creating knowledge for future



High Quality


Scholarly Publishing
                CAREER NETWORK  
         
World's one of the largest Research
Career Network
Benefits
  •     Academic & Industry jobs
  •     Project funding
  •     Visiting faculty positions
  •     Visiting scientist positions
  •     Invited talks
  •     and more...  
   
Register FREE  
 
 
 
 
 
  Global Journal of Physical Chemistry. Volume 2, Issue 2 (2011) pp. 189-200
  Review Article Free Article
 
Formation of molecular hydrogen on bare grains in the interstellar medium (the connection between astronomic and nano-metric scales)
  Jean Louis Lemaire  
     
LAMAp/LERMA, Observatoire de Paris & Université de Cergy-Pontoise
Observatoire de Meudon, 5 place J. Janssen, 92195 Meudon, France
Pôle Sciences & Techniques, 5 Mail Gay-Lussac, 95000 Pontoise, France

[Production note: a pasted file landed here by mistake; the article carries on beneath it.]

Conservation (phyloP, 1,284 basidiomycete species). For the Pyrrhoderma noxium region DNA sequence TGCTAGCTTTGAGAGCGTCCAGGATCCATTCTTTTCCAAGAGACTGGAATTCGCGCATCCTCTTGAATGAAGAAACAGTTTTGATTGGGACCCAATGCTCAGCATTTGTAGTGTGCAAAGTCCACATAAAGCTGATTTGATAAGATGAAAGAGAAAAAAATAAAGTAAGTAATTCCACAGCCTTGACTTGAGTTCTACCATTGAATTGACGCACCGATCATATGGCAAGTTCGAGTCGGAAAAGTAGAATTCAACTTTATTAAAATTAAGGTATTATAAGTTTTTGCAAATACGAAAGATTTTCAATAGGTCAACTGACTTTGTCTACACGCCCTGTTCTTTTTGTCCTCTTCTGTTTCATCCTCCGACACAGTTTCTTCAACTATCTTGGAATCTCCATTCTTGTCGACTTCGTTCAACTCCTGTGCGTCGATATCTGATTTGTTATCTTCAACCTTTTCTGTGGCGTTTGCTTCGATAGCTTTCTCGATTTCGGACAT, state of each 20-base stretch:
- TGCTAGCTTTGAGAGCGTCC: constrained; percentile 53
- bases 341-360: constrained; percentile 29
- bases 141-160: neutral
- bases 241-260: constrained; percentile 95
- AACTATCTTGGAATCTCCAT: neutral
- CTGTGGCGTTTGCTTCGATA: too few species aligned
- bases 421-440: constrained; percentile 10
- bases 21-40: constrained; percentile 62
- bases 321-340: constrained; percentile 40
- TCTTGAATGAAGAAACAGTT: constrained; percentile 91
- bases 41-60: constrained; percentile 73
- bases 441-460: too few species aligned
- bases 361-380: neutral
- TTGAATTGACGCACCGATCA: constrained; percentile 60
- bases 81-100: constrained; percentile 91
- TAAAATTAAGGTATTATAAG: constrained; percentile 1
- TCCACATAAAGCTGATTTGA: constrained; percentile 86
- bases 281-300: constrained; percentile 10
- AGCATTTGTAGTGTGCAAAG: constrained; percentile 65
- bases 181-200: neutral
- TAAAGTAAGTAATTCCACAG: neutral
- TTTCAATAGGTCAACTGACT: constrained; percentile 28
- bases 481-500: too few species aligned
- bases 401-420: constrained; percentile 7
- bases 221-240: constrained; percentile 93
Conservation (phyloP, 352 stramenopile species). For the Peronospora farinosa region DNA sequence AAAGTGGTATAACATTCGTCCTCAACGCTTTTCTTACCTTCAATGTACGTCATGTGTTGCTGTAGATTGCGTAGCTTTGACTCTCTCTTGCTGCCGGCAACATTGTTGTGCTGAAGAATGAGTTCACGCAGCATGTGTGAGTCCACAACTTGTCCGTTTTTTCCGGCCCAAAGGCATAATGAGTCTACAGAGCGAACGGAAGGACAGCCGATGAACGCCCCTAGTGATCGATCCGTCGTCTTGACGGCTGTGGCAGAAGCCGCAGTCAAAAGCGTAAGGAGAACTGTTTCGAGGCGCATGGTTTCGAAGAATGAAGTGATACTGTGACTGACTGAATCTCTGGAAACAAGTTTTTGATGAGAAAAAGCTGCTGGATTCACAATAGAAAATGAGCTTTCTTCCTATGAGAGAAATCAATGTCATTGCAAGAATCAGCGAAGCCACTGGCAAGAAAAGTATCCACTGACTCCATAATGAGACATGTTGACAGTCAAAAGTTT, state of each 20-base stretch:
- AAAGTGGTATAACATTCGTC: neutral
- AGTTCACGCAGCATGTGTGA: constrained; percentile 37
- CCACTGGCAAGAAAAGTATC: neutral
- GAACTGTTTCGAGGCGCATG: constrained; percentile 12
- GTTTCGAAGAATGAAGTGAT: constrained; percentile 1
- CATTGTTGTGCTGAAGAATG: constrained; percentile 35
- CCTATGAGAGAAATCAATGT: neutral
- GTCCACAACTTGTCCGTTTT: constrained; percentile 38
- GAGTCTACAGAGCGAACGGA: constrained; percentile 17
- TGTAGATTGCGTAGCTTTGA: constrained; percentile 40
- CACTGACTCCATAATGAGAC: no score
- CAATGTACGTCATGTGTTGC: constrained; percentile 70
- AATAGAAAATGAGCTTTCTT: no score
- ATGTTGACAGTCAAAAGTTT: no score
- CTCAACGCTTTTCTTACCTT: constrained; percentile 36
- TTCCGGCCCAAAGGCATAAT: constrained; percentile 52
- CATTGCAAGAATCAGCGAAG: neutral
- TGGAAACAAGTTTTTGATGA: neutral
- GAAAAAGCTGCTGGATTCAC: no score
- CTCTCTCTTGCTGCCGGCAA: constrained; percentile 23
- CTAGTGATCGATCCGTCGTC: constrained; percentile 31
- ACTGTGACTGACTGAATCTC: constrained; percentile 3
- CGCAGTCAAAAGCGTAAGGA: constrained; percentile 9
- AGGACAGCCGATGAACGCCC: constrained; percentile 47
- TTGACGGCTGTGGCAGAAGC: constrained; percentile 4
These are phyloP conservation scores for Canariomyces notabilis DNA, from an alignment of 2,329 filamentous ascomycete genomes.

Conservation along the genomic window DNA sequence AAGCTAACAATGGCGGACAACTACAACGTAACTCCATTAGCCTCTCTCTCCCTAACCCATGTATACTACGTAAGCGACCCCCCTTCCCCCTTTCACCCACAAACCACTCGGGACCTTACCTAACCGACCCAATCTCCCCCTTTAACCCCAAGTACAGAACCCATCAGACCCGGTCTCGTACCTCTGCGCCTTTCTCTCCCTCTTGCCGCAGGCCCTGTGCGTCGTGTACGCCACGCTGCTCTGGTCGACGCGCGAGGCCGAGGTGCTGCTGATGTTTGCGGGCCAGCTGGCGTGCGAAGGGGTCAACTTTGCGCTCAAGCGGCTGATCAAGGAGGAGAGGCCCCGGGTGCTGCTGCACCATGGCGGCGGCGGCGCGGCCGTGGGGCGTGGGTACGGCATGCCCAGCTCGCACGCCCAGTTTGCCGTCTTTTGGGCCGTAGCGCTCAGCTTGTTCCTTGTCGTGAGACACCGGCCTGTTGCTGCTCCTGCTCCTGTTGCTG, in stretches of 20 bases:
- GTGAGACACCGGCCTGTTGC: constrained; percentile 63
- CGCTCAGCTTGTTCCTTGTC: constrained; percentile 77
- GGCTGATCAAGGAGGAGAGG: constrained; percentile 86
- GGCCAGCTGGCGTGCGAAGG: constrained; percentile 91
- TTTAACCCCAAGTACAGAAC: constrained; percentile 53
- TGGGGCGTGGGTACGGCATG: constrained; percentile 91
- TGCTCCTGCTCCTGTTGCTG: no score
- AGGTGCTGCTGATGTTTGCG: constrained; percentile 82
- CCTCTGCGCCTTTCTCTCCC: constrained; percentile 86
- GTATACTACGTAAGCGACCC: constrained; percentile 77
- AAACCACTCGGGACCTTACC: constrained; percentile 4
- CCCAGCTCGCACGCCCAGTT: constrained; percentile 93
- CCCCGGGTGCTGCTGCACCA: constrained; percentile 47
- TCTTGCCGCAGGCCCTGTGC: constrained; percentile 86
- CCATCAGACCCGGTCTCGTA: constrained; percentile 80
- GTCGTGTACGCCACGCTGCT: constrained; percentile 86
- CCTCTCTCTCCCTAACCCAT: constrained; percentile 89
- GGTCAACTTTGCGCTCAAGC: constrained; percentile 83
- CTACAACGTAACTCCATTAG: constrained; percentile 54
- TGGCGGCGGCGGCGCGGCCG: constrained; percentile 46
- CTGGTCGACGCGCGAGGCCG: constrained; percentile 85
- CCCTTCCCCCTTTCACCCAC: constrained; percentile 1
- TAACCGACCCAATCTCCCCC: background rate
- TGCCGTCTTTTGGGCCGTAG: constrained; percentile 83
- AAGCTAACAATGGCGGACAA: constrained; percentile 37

Abstract  
  Large amounts of molecular hydrogen are observed in several locations of the interstellar medium (ISM) in particular in star forming regions. There is no other explanation for the formation of molecular hydrogen in the tenuous ISM than heterogeneous chemistry taking place at the surface of interstellar dust grains. Where are these grains coming from, what are they made of, what kind of morphology and what sizes do they have are questions to which astronomic observations contribute to answer. Laboratory astrophysics simulations are then performed to understand what mechanisms of molecular formation are occurring on the grains in the various phases of the ISM. An example is presented of molecular hydrogen formation in an excited state on a silicate surface. A tentative explanation of the mechanisms involved is proposed. Theoretical calculations modeling the interaction of the atoms with the surface at a nanoscopic level are required to check the assumptions. Today the use of the scanning tunneling microscope allows also direct in situ observations of molecular formation on surfaces.
     
  Keywords  
  Astrochemistry; Atomic and Molecular Processes; Interstellar Medium  
     
   
   
   
   
     

  © 2016 Cognizure